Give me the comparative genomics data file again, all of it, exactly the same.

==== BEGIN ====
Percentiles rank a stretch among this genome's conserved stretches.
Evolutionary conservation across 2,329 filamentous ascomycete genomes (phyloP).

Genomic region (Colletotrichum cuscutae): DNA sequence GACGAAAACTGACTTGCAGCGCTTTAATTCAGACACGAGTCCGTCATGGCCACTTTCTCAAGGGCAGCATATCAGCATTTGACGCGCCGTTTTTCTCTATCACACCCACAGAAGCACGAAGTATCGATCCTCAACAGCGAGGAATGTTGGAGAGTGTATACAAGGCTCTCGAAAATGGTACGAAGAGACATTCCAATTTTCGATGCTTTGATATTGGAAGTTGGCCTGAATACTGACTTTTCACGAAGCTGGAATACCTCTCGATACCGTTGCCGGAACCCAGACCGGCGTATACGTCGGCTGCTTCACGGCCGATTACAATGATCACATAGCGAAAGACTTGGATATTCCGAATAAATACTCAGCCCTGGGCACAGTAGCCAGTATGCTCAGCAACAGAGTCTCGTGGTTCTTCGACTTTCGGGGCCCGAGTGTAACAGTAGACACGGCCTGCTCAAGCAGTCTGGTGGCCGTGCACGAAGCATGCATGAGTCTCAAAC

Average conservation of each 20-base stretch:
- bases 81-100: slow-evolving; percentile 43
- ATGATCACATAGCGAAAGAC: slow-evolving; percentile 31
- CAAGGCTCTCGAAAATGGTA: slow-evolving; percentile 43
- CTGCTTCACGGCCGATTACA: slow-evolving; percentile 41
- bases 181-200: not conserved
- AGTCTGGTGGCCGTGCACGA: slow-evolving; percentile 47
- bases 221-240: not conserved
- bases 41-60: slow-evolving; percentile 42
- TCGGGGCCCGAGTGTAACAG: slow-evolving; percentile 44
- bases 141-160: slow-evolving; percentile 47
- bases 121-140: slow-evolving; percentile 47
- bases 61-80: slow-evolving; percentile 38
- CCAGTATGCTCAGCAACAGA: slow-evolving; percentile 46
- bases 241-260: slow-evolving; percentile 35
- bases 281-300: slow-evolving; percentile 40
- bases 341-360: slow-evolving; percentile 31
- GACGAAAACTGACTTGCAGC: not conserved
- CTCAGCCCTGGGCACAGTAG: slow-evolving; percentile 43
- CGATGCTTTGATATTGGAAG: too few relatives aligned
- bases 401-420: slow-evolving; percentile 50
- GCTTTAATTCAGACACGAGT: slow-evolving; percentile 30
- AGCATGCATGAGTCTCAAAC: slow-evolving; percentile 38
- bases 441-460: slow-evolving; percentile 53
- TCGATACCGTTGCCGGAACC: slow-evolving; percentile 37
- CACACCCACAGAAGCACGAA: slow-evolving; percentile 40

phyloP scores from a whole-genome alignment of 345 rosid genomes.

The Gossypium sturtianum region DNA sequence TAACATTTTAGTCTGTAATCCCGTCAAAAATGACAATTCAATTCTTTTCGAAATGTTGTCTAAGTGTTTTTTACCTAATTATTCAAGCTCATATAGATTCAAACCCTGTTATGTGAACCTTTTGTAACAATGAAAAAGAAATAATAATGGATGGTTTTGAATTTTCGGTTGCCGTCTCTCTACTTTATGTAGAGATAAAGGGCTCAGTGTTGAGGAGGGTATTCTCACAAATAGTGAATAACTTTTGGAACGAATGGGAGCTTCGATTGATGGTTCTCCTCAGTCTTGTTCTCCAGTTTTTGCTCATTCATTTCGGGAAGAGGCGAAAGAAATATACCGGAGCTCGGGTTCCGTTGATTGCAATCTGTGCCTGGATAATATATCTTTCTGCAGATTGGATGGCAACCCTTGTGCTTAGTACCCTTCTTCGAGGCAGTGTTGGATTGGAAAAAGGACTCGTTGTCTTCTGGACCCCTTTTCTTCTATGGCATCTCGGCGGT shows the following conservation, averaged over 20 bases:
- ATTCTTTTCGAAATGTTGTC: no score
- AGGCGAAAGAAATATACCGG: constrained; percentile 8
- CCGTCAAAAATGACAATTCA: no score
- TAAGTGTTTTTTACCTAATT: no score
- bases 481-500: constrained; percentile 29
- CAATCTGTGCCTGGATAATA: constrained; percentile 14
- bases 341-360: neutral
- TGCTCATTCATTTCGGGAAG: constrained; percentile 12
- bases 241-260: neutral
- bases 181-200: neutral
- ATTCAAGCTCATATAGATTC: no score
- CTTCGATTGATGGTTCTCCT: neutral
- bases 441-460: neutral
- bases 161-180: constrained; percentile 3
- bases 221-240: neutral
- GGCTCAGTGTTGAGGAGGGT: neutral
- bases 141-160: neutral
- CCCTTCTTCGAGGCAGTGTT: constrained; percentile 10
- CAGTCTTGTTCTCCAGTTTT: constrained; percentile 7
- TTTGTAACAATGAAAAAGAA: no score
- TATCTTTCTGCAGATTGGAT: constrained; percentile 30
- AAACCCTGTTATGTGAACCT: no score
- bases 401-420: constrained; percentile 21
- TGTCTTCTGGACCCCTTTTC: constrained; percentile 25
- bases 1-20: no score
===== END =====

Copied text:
Percentiles rank a stretch among this genome's conserved stretches.
Evolutionary conservation across 2,329 filamentous ascomycete genomes (phyloP).

Genomic region (Colletotrichum cuscutae): DNA sequence GACGAAAACTGACTTGCAGCGCTTTAATTCAGACACGAGTCCGTCATGGCCACTTTCTCAAGGGCAGCATATCAGCATTTGACGCGCCGTTTTTCTCTATCACACCCACAGAAGCACGAAGTATCGATCCTCAACAGCGAGGAATGTTGGAGAGTGTATACAAGGCTCTCGAAAATGGTACGAAGAGACATTCCAATTTTCGATGCTTTGATATTGGAAGTTGGCCTGAATACTGACTTTTCACGAAGCTGGAATACCTCTCGATACCGTTGCCGGAACCCAGACCGGCGTATACGTCGGCTGCTTCACGGCCGATTACAATGATCACATAGCGAAAGACTTGGATATTCCGAATAAATACTCAGCCCTGGGCACAGTAGCCAGTATGCTCAGCAACAGAGTCTCGTGGTTCTTCGACTTTCGGGGCCCGAGTGTAACAGTAGACACGGCCTGCTCAAGCAGTCTGGTGGCCGTGCACGAAGCATGCATGAGTCTCAAAC

Average conservation of each 20-base stretch:
- bases 81-100: slow-evolving; percentile 43
- ATGATCACATAGCGAAAGAC: slow-evolving; percentile 31
- CAAGGCTCTCGAAAATGGTA: slow-evolving; percentile 43
- CTGCTTCACGGCCGATTACA: slow-evolving; percentile 41
- bases 181-200: not conserved
- AGTCTGGTGGCCGTGCACGA: slow-evolving; percentile 47
- bases 221-240: not conserved
- bases 41-60: slow-evolving; percentile 42
- TCGGGGCCCGAGTGTAACAG: slow-evolving; percentile 44
- bases 141-160: slow-evolving; percentile 47
- bases 121-140: slow-evolving; percentile 47
- bases 61-80: slow-evolving; percentile 38
- CCAGTATGCTCAGCAACAGA: slow-evolving; percentile 46
- bases 241-260: slow-evolving; percentile 35
- bases 281-300: slow-evolving; percentile 40
- bases 341-360: slow-evolving; percentile 31
- GACGAAAACTGACTTGCAGC: not conserved
- CTCAGCCCTGGGCACAGTAG: slow-evolving; percentile 43
- CGATGCTTTGATATTGGAAG: too few relatives aligned
- bases 401-420: slow-evolving; percentile 50
- GCTTTAATTCAGACACGAGT: slow-evolving; percentile 30
- AGCATGCATGAGTCTCAAAC: slow-evolving; percentile 38
- bases 441-460: slow-evolving; percentile 53
- TCGATACCGTTGCCGGAACC: slow-evolving; percentile 37
- CACACCCACAGAAGCACGAA: slow-evolving; percentile 40

phyloP scores from a whole-genome alignment of 345 rosid genomes.

The Gossypium sturtianum region DNA sequence TAACATTTTAGTCTGTAATCCCGTCAAAAATGACAATTCAATTCTTTTCGAAATGTTGTCTAAGTGTTTTTTACCTAATTATTCAAGCTCATATAGATTCAAACCCTGTTATGTGAACCTTTTGTAACAATGAAAAAGAAATAATAATGGATGGTTTTGAATTTTCGGTTGCCGTCTCTCTACTTTATGTAGAGATAAAGGGCTCAGTGTTGAGGAGGGTATTCTCACAAATAGTGAATAACTTTTGGAACGAATGGGAGCTTCGATTGATGGTTCTCCTCAGTCTTGTTCTCCAGTTTTTGCTCATTCATTTCGGGAAGAGGCGAAAGAAATATACCGGAGCTCGGGTTCCGTTGATTGCAATCTGTGCCTGGATAATATATCTTTCTGCAGATTGGATGGCAACCCTTGTGCTTAGTACCCTTCTTCGAGGCAGTGTTGGATTGGAAAAAGGACTCGTTGTCTTCTGGACCCCTTTTCTTCTATGGCATCTCGGCGGT shows the following conservation, averaged over 20 bases:
- ATTCTTTTCGAAATGTTGTC: no score
- AGGCGAAAGAAATATACCGG: constrained; percentile 8
- CCGTCAAAAATGACAATTCA: no score
- TAAGTGTTTTTTACCTAATT: no score
- bases 481-500: constrained; percentile 29
- CAATCTGTGCCTGGATAATA: constrained; percentile 14
- bases 341-360: neutral
- TGCTCATTCATTTCGGGAAG: constrained; percentile 12
- bases 241-260: neutral
- bases 181-200: neutral
- ATTCAAGCTCATATAGATTC: no score
- CTTCGATTGATGGTTCTCCT: neutral
- bases 441-460: neutral
- bases 161-180: constrained; percentile 3
- bases 221-240: neutral
- GGCTCAGTGTTGAGGAGGGT: neutral
- bases 141-160: neutral
- CCCTTCTTCGAGGCAGTGTT: constrained; percentile 10
- CAGTCTTGTTCTCCAGTTTT: constrained; percentile 7
- TTTGTAACAATGAAAAAGAA: no score
- TATCTTTCTGCAGATTGGAT: constrained; percentile 30
- AAACCCTGTTATGTGAACCT: no score
- bases 401-420: constrained; percentile 21
- TGTCTTCTGGACCCCTTTTC: constrained; percentile 25
- bases 1-20: no score